CONFEDERATE MILITARY HISTORY.
1861, the St. Louis Democart stated that "Lieutenant Mack, sent out to Vienna with twenty Kansas ranges, returned yesterday. He brought no prisoners, that being a useless operation about played out." The Rolla Express of the same date said: "A scouting party of rangers, which left this place last week for Maries county, has returned. The boys bring no prisoners it isn't their style."
At that time there was not an organized Southern guerilla band in the State. The first organization of that kind was effected in Quantrell. In January, 1862, he had seven men with him and operated in Jackson county. During that month Capt. William Gregg joined with thirteen men, making his force twenty. After that his command increased rapidly. They had many fights and took many prisoners, but always paroled them. In a fight at Little Santa Fe Quantrell and his band were surrounded in a house, the house was set on fire, and they fought their way out, one man being wounded, captared and taken to Fort Leavenworth. Shortly afterward Quantrell captured a Federal lieutenant. He proposed to the Federal commander to exchange the lieutenant for his man. The commander refused. He then paroled the lieutenant and sent him to ask the commander to make the exchange. The commander still refused. The lieutenant reported back, and Quantrell released him unconditionally, but his man was shot.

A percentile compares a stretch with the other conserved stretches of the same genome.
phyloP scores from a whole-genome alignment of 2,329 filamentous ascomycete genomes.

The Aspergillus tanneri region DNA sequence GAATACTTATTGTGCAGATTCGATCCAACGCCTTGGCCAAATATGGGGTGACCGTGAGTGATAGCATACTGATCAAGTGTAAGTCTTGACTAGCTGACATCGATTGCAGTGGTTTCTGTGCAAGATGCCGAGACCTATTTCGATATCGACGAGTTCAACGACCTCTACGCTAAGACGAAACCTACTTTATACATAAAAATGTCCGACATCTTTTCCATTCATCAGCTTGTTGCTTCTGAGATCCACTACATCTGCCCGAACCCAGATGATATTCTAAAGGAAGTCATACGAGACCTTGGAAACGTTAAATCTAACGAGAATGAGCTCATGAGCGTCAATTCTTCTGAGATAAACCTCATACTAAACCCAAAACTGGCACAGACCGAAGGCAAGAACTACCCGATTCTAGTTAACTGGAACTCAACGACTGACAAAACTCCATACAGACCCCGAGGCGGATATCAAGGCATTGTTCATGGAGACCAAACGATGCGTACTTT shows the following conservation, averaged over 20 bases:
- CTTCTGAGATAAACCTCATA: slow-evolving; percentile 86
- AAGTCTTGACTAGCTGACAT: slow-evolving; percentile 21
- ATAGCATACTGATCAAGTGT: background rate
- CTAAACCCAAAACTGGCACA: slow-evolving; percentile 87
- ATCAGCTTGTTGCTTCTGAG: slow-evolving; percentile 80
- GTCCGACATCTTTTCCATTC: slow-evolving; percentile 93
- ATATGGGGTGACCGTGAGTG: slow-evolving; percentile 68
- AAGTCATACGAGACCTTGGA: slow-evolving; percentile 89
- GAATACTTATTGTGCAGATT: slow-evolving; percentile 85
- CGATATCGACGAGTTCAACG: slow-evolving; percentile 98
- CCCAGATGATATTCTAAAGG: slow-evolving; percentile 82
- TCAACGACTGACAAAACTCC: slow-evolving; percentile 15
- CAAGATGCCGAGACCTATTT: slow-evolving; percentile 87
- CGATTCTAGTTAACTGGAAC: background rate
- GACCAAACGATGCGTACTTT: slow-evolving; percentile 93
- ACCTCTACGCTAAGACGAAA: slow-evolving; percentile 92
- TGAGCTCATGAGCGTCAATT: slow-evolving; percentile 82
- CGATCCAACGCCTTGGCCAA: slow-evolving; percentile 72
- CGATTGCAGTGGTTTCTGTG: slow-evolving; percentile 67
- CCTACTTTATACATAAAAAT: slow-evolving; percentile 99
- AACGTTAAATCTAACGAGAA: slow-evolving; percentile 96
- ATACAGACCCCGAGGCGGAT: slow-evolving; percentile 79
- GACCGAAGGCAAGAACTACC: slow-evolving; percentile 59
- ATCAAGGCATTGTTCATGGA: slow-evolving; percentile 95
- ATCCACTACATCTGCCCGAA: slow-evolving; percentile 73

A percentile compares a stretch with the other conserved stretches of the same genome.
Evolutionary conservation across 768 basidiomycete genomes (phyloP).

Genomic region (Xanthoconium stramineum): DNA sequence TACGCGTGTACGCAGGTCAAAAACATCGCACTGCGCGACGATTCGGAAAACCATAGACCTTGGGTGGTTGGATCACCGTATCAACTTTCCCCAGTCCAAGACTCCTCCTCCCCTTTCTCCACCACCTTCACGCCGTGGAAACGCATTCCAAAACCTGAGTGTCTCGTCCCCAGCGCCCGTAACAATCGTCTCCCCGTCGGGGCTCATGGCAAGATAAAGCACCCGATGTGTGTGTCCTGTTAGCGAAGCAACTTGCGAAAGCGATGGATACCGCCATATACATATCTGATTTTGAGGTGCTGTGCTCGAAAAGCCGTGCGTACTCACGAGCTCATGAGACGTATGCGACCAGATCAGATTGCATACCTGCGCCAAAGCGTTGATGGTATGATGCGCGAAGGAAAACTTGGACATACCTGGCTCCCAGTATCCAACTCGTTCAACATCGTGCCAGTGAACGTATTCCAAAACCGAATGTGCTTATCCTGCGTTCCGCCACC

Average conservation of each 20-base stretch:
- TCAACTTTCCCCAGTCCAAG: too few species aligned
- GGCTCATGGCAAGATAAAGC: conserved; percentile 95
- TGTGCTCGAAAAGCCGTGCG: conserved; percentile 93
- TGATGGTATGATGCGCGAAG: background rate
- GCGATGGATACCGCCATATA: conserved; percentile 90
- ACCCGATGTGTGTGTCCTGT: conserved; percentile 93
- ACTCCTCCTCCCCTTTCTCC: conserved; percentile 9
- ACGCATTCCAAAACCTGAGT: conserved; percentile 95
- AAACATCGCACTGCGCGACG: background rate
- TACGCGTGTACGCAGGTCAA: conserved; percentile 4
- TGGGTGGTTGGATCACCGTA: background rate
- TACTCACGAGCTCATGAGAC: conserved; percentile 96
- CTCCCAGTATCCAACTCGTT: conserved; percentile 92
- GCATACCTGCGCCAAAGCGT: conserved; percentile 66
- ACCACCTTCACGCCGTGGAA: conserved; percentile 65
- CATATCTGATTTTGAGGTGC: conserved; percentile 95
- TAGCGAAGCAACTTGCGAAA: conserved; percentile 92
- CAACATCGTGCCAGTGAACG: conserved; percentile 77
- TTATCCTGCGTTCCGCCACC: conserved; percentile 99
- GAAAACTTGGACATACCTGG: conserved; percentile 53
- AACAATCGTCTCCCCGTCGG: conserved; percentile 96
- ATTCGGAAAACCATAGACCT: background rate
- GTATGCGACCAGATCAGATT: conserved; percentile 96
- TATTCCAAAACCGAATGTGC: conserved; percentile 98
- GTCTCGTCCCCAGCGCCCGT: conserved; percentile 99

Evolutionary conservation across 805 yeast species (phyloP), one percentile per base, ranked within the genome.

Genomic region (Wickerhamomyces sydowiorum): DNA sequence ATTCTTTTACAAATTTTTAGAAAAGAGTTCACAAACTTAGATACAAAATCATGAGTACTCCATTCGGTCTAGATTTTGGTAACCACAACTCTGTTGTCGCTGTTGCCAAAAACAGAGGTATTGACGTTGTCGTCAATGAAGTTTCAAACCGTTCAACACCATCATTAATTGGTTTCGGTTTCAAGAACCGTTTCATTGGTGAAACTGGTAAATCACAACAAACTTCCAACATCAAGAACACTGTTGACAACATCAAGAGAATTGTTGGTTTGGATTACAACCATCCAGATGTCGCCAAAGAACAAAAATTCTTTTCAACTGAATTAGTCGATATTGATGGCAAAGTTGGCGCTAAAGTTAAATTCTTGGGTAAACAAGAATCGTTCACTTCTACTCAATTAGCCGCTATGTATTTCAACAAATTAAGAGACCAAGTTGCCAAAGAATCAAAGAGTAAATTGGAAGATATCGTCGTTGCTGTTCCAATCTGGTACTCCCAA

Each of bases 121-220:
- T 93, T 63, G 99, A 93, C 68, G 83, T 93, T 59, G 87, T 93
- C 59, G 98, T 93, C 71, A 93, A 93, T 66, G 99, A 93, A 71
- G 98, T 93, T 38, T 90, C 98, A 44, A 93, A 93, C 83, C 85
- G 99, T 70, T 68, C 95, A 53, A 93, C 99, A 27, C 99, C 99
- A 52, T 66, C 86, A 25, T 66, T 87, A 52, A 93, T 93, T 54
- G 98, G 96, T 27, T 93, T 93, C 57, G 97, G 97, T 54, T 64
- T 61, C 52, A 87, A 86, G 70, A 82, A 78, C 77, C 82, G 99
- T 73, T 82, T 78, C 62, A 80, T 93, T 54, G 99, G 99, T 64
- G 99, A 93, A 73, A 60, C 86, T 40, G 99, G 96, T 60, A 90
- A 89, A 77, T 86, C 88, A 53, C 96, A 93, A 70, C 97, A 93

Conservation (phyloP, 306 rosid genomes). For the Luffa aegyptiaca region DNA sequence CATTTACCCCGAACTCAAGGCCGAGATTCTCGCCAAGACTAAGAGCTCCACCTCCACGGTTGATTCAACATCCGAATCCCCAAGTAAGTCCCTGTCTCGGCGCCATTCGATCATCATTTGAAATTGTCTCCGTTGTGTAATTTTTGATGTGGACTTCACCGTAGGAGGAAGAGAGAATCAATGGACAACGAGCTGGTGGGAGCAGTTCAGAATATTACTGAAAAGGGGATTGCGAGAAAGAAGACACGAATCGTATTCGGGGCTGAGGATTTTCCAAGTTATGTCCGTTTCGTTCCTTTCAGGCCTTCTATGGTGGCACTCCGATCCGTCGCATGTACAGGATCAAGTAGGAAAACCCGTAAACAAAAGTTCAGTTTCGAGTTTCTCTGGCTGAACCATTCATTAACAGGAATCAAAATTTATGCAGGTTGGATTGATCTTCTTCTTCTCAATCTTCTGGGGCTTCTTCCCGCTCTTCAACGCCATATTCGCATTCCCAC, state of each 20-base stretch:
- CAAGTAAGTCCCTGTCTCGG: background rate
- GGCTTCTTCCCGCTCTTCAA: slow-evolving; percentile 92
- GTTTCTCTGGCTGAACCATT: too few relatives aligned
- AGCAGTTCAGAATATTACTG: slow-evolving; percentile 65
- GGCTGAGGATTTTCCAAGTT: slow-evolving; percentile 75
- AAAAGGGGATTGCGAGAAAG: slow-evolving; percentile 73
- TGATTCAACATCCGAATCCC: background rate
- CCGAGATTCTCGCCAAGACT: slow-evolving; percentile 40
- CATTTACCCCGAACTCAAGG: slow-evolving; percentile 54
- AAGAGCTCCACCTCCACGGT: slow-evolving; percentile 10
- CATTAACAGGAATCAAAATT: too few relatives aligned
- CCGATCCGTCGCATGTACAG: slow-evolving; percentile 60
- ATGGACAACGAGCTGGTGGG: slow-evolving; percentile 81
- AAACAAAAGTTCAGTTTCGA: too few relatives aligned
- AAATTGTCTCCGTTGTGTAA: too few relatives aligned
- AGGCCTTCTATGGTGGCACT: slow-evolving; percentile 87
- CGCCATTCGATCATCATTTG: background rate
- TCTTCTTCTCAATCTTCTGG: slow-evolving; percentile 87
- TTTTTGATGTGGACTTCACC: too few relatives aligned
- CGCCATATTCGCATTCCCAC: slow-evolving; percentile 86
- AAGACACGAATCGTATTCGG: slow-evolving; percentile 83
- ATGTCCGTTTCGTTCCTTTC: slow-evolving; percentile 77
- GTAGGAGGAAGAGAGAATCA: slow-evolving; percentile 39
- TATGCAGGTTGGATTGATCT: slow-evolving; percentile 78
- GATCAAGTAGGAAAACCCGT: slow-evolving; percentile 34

On the night of the 20th of March, 1862, Quantrell with sixty men camped on Blackwater, four miles from California. Early on the morning of the 21st he got a copy of the St. Louis Republican, which contained General Halleck's proclamation outlawing his band and all other bands of partisan rangers, and ordering Federal officers not to take them prisoners, but to kill them wherever and under whatever circumstances found. Quantrell said nothing of the proclamation until he had formed his men next morning. Then he read it to them,